Isak Roux's musical homecoming
Just as the wayward prodigal son returned home to his loving and understanding father, maybe it is time for the distinctly American music genres of jazz and gospel to be invigorated by their African roots. That is certainly the opinion of composer Isak Roux, who is in town for the premiere performance of his Coming Home cantata at the Johannesburg City Hall, as part of this year’s Miagi festival.
Roux has used the Biblical parable of the prodigal son as an underlying narrative and spun out a ‘jazz-gospel” cantata based on a series of traditional African-American spirituals, sung and narrated in Zulu, English, Afrikaans and Sotho.
Interviewed at a guesthouse in Melville, Roux said that his idea is to re-Africanise these spirituals, in a kind of ‘musical homecoming”.
The spirituals that Roux draws on, songs like Motherless Child and Go Tell it on the Mountain, are the earnest and plaintive outpourings of slaves and a cornerstone of American music. They typically tell biblical stories or simply plead for sanctuary and deliverance from oppression and strife. By bringing these spirituals into the more Baroque setting of a cantata, Roux creates a post-modernist stew of gospel, jazz and classical styles.
Roux also plays piano in Coming Home and teams up with locally based conductor Kultwano Masote, a pairing Roux says is born out of ‘mutual respect”. Roux chose specific voices as soloists for Coming Home, with varying backgrounds and vocal delivery that can reflect the inherent mix of genres in the work. Classically trained tenor Robert Brooks contrasts with baritone Thinus Maree, who has a more jazz and pop background. They are joined by mezzo-soprano Sibongile Khumalo, who has moved comfortably between jazz and classical styles and Roux has also recruited Sibongile Mngoma as narrator.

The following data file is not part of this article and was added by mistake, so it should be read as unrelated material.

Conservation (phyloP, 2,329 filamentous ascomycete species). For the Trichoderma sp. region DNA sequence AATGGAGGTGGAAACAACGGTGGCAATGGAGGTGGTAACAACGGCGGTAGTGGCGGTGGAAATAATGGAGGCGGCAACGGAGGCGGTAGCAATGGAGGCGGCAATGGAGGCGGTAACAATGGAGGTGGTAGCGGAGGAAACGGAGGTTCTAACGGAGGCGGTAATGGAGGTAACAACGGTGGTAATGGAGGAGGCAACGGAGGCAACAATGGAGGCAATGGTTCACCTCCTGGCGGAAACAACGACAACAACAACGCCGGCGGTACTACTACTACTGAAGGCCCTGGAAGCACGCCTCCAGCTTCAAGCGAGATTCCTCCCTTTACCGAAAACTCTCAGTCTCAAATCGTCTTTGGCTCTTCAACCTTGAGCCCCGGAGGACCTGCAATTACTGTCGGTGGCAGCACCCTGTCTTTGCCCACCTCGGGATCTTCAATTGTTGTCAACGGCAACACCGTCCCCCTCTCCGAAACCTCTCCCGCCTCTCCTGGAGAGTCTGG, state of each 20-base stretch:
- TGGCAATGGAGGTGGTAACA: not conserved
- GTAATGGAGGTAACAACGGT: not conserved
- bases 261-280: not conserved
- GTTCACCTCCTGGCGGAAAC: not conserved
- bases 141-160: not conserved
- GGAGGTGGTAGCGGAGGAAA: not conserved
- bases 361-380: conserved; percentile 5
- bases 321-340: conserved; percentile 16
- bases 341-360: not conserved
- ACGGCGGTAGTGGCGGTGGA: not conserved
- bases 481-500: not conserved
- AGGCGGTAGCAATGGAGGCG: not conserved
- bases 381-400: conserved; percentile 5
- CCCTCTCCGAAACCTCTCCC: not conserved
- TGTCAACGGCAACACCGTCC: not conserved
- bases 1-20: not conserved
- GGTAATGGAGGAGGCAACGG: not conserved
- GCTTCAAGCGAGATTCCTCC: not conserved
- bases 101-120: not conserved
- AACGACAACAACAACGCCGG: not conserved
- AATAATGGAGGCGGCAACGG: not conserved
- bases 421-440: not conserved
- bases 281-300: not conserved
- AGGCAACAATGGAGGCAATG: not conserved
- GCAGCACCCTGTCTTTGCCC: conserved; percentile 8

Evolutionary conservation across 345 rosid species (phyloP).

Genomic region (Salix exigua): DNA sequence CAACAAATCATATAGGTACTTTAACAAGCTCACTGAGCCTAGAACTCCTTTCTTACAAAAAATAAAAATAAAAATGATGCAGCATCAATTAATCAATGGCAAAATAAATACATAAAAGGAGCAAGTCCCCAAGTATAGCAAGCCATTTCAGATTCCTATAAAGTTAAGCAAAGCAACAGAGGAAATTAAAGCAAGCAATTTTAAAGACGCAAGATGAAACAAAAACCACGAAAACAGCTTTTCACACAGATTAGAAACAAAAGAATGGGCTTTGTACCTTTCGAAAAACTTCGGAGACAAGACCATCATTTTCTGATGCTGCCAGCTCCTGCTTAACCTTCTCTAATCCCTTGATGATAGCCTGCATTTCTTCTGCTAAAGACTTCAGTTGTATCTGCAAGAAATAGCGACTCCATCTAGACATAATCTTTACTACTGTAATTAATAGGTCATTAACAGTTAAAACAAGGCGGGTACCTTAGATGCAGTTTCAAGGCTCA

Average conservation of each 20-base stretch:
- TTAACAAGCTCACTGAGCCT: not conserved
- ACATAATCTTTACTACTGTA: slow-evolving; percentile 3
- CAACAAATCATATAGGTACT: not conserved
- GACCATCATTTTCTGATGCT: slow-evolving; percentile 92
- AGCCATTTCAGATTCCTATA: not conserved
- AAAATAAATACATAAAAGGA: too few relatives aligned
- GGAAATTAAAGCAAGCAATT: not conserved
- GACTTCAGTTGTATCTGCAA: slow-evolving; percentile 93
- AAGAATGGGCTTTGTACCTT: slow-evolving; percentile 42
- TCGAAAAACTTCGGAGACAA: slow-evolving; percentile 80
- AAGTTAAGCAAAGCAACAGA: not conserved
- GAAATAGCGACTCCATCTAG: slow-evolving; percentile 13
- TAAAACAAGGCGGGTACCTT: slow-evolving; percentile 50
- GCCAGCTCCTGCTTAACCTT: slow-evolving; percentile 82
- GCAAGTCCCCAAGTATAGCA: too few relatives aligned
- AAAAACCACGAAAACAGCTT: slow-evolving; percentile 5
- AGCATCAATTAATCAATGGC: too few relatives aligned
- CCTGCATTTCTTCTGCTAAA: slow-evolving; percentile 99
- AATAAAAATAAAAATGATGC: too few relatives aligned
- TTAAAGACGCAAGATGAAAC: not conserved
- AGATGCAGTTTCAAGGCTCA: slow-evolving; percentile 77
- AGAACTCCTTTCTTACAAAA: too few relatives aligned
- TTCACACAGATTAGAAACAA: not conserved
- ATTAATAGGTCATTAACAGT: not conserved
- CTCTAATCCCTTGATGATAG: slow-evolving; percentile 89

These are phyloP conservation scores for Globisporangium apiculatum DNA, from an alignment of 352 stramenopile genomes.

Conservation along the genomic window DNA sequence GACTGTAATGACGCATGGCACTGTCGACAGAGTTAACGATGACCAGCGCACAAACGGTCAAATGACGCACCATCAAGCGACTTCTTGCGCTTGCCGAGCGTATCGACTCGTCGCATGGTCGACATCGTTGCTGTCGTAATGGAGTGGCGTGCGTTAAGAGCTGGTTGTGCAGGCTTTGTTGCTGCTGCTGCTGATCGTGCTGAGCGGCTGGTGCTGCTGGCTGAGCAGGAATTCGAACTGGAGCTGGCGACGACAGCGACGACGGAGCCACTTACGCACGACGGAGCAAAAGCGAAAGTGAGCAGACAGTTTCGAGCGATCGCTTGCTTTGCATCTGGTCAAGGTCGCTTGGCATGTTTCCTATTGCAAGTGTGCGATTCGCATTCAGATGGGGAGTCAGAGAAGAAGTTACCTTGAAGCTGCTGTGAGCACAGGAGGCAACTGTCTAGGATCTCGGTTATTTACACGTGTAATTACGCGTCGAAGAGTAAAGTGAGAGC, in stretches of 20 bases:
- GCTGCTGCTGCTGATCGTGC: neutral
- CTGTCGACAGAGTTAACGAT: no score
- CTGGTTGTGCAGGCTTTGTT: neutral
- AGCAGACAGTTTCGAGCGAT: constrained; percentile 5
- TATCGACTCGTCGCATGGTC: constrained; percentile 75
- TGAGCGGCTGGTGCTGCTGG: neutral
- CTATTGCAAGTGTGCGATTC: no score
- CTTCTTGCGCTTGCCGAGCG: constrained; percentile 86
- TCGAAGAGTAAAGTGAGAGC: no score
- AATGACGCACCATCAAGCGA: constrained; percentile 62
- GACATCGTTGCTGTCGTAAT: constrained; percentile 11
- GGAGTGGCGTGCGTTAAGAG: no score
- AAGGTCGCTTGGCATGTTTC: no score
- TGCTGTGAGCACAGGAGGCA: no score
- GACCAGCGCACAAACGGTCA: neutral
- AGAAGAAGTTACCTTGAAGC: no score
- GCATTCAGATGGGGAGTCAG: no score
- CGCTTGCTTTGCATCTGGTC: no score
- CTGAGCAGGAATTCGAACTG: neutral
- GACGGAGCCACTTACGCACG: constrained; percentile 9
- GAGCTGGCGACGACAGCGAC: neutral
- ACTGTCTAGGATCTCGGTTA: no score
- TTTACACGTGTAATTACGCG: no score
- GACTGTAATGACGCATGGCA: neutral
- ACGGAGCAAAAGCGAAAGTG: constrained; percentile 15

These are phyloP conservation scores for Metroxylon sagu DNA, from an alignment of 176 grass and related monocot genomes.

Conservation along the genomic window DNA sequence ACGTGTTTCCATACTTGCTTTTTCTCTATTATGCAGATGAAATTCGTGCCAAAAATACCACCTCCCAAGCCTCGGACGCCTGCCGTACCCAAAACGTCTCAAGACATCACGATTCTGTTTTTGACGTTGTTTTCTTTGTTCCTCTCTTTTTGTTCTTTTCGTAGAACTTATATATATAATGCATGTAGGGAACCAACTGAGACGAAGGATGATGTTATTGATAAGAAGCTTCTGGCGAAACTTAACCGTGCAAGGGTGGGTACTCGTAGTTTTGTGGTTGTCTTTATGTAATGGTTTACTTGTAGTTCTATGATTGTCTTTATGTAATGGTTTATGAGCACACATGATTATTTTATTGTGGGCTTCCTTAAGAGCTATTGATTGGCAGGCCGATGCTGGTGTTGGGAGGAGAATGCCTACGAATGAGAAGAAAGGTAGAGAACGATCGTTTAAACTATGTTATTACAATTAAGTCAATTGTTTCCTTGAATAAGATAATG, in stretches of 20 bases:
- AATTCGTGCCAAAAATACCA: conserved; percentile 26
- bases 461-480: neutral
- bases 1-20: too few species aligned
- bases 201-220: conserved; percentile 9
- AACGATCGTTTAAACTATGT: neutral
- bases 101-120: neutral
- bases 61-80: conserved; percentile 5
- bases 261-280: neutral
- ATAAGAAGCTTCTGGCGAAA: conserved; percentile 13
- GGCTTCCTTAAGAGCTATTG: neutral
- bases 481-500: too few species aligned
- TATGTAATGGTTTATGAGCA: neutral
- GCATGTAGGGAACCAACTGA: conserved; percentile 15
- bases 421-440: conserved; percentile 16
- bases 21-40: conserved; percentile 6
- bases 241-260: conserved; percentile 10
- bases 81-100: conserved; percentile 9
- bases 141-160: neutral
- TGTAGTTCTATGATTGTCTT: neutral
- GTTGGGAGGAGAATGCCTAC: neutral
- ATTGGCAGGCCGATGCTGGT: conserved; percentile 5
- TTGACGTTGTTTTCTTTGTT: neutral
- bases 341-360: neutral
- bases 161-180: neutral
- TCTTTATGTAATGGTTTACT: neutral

Backing these soloists are the Johannesburg Chamber Orchestra, newly formed by Masote for this project, and the Gauteng Choristers, who shone most recently in Philip Miller’s Rewind cantata at the Market Theatre.
Roux was born and grew up in Durban, earning his BMus at the University of Natal in 1982. He spent the mid-1980s teaching and defying petty apartheid regulations by travelling into rural ‘homeland” areas, where he began recording and transcribing traditional Zulu folk songs. Inspired by this gradually vanishing indigenous music, he set about incorporating influences of these folk songs into piano music he was writing, following the lead of Hungarian composer Bela Bartok, who last century breathed new life into classical composition by bringing in the sounds of folk music of his native country.
However, Roux predictably found considerable resistance to this cross-cultural approach to music in the middle of the turbulent 1980s. Finding himself caught in a ‘conservative Afrikaans rut”, Roux packed up and left for Stuttgart, Germany in 1988. He studied there at the Staatliche Hochschule für Musik and still lives there, imbibing the tolerance of modern German culture and creating original music, which still draws on the traditional songs he discovered back home in KwaZulu-Natal.
Coming Home has more than subtle autobiographical overtones. This is the first large-scale work of Roux’s premiered here since he left 20 years ago.
Isak Roux’s Coming Home takes place at the Johannesburg City Hall on May 17 at 8pm